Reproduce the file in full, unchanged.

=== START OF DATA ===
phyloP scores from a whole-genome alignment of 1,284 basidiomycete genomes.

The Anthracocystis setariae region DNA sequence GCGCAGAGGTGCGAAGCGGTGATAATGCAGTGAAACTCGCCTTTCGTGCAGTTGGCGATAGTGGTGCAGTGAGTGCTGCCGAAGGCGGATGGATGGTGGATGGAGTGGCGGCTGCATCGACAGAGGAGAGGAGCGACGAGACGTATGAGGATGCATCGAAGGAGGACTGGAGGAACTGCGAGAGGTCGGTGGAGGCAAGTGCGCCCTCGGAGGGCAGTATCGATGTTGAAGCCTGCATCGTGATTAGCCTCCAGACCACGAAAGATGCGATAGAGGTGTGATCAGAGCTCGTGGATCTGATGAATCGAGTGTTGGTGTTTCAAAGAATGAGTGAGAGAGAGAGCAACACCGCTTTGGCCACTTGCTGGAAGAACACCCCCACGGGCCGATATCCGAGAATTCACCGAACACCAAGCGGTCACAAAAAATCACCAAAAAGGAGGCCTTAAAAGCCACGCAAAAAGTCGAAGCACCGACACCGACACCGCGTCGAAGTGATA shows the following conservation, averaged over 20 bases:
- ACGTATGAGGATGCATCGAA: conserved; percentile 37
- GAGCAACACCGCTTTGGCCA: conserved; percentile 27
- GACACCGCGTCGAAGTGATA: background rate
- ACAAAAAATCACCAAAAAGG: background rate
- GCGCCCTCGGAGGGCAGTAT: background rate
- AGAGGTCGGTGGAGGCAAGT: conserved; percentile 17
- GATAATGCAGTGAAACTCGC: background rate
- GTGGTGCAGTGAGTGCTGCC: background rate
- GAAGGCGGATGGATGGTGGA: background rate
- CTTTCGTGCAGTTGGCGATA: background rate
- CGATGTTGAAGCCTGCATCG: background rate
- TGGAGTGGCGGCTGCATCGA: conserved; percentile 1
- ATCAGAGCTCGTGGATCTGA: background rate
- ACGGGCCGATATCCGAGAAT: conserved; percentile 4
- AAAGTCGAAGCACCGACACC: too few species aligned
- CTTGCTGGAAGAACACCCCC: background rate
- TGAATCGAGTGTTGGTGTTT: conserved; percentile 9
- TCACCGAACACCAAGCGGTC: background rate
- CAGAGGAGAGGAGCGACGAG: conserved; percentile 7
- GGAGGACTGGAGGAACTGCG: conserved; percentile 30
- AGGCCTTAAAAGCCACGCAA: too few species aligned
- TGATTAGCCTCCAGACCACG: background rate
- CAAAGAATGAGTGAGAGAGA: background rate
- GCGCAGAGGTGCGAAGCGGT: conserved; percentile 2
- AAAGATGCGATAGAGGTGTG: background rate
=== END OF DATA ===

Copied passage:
phyloP scores from a whole-genome alignment of 1,284 basidiomycete genomes.

The Anthracocystis setariae region DNA sequence GCGCAGAGGTGCGAAGCGGTGATAATGCAGTGAAACTCGCCTTTCGTGCAGTTGGCGATAGTGGTGCAGTGAGTGCTGCCGAAGGCGGATGGATGGTGGATGGAGTGGCGGCTGCATCGACAGAGGAGAGGAGCGACGAGACGTATGAGGATGCATCGAAGGAGGACTGGAGGAACTGCGAGAGGTCGGTGGAGGCAAGTGCGCCCTCGGAGGGCAGTATCGATGTTGAAGCCTGCATCGTGATTAGCCTCCAGACCACGAAAGATGCGATAGAGGTGTGATCAGAGCTCGTGGATCTGATGAATCGAGTGTTGGTGTTTCAAAGAATGAGTGAGAGAGAGAGCAACACCGCTTTGGCCACTTGCTGGAAGAACACCCCCACGGGCCGATATCCGAGAATTCACCGAACACCAAGCGGTCACAAAAAATCACCAAAAAGGAGGCCTTAAAAGCCACGCAAAAAGTCGAAGCACCGACACCGACACCGCGTCGAAGTGATA shows the following conservation, averaged over 20 bases:
- ACGTATGAGGATGCATCGAA: conserved; percentile 37
- GAGCAACACCGCTTTGGCCA: conserved; percentile 27
- GACACCGCGTCGAAGTGATA: background rate
- ACAAAAAATCACCAAAAAGG: background rate
- GCGCCCTCGGAGGGCAGTAT: background rate
- AGAGGTCGGTGGAGGCAAGT: conserved; percentile 17
- GATAATGCAGTGAAACTCGC: background rate
- GTGGTGCAGTGAGTGCTGCC: background rate
- GAAGGCGGATGGATGGTGGA: background rate
- CTTTCGTGCAGTTGGCGATA: background rate
- CGATGTTGAAGCCTGCATCG: background rate
- TGGAGTGGCGGCTGCATCGA: conserved; percentile 1
- ATCAGAGCTCGTGGATCTGA: background rate
- ACGGGCCGATATCCGAGAAT: conserved; percentile 4
- AAAGTCGAAGCACCGACACC: too few species aligned
- CTTGCTGGAAGAACACCCCC: background rate
- TGAATCGAGTGTTGGTGTTT: conserved; percentile 9
- TCACCGAACACCAAGCGGTC: background rate
- CAGAGGAGAGGAGCGACGAG: conserved; percentile 7
- GGAGGACTGGAGGAACTGCG: conserved; percentile 30
- AGGCCTTAAAAGCCACGCAA: too few species aligned
- TGATTAGCCTCCAGACCACG: background rate
- CAAAGAATGAGTGAGAGAGA: background rate
- GCGCAGAGGTGCGAAGCGGT: conserved; percentile 2
- AAAGATGCGATAGAGGTGTG: background rate